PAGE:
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The beginning days of an internship are often its defining days. When you give interns their first tasks, you are signaling what can be expected in the future. If you give them nothing or very little to do, it sends a message that this job will be easy — and boring. Interns don’t want that, and of course, neither do employers. The organization of your internship program will probably be the single most important influence on an intern’s impression of your organization, and thus the chances that he or she will come back. So how do you “plan for success?”
Many students are unfamiliar with the activities, environment, and objectives of business and industry. Even though your interns may have worked part-time to support their education, these experiences may not have exposed them to organizational politics, the need for confidentiality, the importance of teamwork, or the profit-making orientation of business. Including an orientation session as the beginning of the intern training process emphasizes the partnership and commitment to internships in your workplace.
The sooner your student interns understand what your organization does and how it operates, the sooner they can assume assigned responsibilities and become productive. You can communicate this information in several ways:
The success of an internship depends on the partnership between representatives of the organization, the college, and the student. These three parties need to agree on the conditions of the internship, the responsibilities of each party, and the reporting requirements. The site supervisor is the critical link. You guide your interns by providing direction and feedback. If a problem occurs, you counsel the students and contact the faculty supervisor, when necessary.
Review your program goals. The nature of the program and the activities should directly relate to these goals and will assist you in creating and maintaining a structured meaningful internship experience.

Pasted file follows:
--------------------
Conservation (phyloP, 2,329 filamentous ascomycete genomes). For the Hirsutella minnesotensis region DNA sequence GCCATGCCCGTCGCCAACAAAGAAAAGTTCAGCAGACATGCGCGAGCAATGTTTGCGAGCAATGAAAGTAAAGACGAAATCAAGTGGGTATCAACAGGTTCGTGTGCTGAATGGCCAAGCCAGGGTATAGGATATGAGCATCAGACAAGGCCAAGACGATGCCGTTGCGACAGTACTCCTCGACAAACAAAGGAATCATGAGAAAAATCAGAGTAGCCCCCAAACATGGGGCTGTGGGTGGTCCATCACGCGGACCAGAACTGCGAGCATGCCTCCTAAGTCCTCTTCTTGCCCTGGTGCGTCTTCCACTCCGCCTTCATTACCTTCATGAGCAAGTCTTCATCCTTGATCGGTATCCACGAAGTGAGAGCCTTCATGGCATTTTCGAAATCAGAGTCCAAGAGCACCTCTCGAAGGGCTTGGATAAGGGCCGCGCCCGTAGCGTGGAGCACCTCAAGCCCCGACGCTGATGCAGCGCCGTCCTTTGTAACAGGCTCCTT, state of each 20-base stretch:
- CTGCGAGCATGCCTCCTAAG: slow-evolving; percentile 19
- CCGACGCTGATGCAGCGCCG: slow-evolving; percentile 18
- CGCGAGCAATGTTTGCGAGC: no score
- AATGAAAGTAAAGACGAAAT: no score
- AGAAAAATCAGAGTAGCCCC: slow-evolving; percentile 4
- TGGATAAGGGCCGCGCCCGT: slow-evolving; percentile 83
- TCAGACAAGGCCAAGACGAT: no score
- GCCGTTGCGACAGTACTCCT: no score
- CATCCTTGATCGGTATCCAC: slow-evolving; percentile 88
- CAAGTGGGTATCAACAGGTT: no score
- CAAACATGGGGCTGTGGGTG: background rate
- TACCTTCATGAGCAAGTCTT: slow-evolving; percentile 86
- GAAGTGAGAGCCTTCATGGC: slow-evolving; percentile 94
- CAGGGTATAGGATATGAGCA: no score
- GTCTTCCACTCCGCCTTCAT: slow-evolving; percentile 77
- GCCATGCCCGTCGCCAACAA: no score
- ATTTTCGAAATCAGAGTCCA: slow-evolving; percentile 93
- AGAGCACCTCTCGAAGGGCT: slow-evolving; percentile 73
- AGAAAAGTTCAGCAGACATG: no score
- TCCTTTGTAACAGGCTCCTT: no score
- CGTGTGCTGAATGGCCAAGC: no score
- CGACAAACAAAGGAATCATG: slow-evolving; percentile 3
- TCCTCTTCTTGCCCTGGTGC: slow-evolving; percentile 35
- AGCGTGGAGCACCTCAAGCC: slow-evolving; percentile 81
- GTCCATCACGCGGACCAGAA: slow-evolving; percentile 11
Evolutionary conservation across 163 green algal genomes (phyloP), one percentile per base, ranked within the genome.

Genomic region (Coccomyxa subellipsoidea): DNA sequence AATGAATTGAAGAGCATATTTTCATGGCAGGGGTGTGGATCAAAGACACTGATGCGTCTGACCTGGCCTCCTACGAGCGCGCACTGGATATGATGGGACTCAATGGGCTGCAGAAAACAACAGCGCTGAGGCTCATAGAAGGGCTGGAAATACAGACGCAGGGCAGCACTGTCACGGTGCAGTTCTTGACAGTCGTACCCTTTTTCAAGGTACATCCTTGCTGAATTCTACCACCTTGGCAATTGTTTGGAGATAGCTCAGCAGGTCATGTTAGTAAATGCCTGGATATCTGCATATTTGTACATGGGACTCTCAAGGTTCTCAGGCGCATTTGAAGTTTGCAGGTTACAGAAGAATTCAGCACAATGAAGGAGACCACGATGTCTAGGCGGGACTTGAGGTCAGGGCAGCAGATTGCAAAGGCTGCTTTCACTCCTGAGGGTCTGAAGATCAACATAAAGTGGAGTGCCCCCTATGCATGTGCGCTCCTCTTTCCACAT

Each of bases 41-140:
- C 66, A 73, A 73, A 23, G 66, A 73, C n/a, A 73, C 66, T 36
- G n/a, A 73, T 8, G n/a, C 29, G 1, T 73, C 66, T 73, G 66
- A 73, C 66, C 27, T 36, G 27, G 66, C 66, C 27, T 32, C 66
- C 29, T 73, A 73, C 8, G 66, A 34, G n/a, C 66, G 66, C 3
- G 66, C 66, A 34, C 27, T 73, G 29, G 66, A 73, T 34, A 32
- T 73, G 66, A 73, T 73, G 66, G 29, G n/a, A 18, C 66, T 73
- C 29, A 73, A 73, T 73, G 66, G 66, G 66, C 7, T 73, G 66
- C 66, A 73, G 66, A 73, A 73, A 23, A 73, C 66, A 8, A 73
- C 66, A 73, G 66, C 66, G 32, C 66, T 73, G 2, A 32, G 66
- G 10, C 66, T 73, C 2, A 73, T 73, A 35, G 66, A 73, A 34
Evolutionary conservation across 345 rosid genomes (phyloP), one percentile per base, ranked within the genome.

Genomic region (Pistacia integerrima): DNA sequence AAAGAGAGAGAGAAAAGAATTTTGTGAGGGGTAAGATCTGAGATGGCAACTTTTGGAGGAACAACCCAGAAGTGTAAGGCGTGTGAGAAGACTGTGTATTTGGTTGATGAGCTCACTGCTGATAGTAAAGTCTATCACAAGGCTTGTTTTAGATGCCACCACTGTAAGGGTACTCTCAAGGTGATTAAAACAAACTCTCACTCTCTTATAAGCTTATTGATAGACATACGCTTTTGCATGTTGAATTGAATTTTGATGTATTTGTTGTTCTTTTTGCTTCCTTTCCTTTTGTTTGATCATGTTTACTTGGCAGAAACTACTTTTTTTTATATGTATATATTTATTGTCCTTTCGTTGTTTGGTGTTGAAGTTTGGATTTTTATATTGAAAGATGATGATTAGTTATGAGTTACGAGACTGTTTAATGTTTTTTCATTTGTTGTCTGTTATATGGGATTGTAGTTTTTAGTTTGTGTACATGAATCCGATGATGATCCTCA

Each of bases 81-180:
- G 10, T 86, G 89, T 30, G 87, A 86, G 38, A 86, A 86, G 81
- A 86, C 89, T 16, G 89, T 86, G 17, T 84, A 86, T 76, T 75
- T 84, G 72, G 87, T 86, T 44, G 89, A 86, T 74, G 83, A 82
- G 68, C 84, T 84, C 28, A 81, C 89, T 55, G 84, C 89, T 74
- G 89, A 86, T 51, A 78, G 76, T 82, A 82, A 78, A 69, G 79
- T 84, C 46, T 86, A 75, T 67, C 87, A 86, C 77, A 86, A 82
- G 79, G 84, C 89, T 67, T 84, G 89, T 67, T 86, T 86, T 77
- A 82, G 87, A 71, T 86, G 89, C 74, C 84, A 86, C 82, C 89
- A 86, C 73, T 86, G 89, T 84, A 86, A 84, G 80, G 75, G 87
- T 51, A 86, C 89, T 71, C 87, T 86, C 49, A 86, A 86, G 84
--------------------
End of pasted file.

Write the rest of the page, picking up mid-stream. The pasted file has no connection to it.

As an intern supervisor, you use all the skills necessary in any effective supervisory relationship:
Additionally, the students will look to you as a mentor who will assist their transition from the classroom to the work environment. Since the internship is an extension of the learning process, you will need to provide opportunities to bridge the two experiences.
We suggest that you meet with your interns regularly to provide feedback concerning their performance. During these meetings, the students can:
At the same time you will have an opportunity to coach, counsel and reinforce positive attitudes and performance.
Anticipate that you will have some interaction with your students’ internship coordinator through telephone calls/emails, on-site visits, and written evaluations. Internship Coordinators will help you find a solution if difficulties occur (intern attendance or punctuality problems, low motivation, unsatisfactory work, or personal conflicts). Also, you should get in touch with the Internship Coordinator if the internship conditions must be altered, such as a change in supervisors, delays in the availability of data needed by the students to complete an assignment, a strike by unionized employees, transfer or termination of an employee involved in the interns’ work, or other unanticipated changes.
Encourage your interns to keep a portfolio of work accomplished during the experience. This will help fulfill the students’ academic requirements and provide them with a sense of accomplishment. In addition, it will give you a basis to discuss their professional growth. Specific work documents to include in a portfolio might be any of the following:
In addition to spontaneous and informal meetings, you can use the Employer Evaluation Form to evaluate your interns’ performance at the midpoint of the internship, so the students know where they stand. You should consider the quality and timeliness of the work produced to date, ability to take and follow direction, work habits, and areas needing growth and development. This information will also provide data for the final evaluation and serve as a reference point for the students’ subsequent performance. Two employer evaluation forms are required for the IU Southeast Internship Program.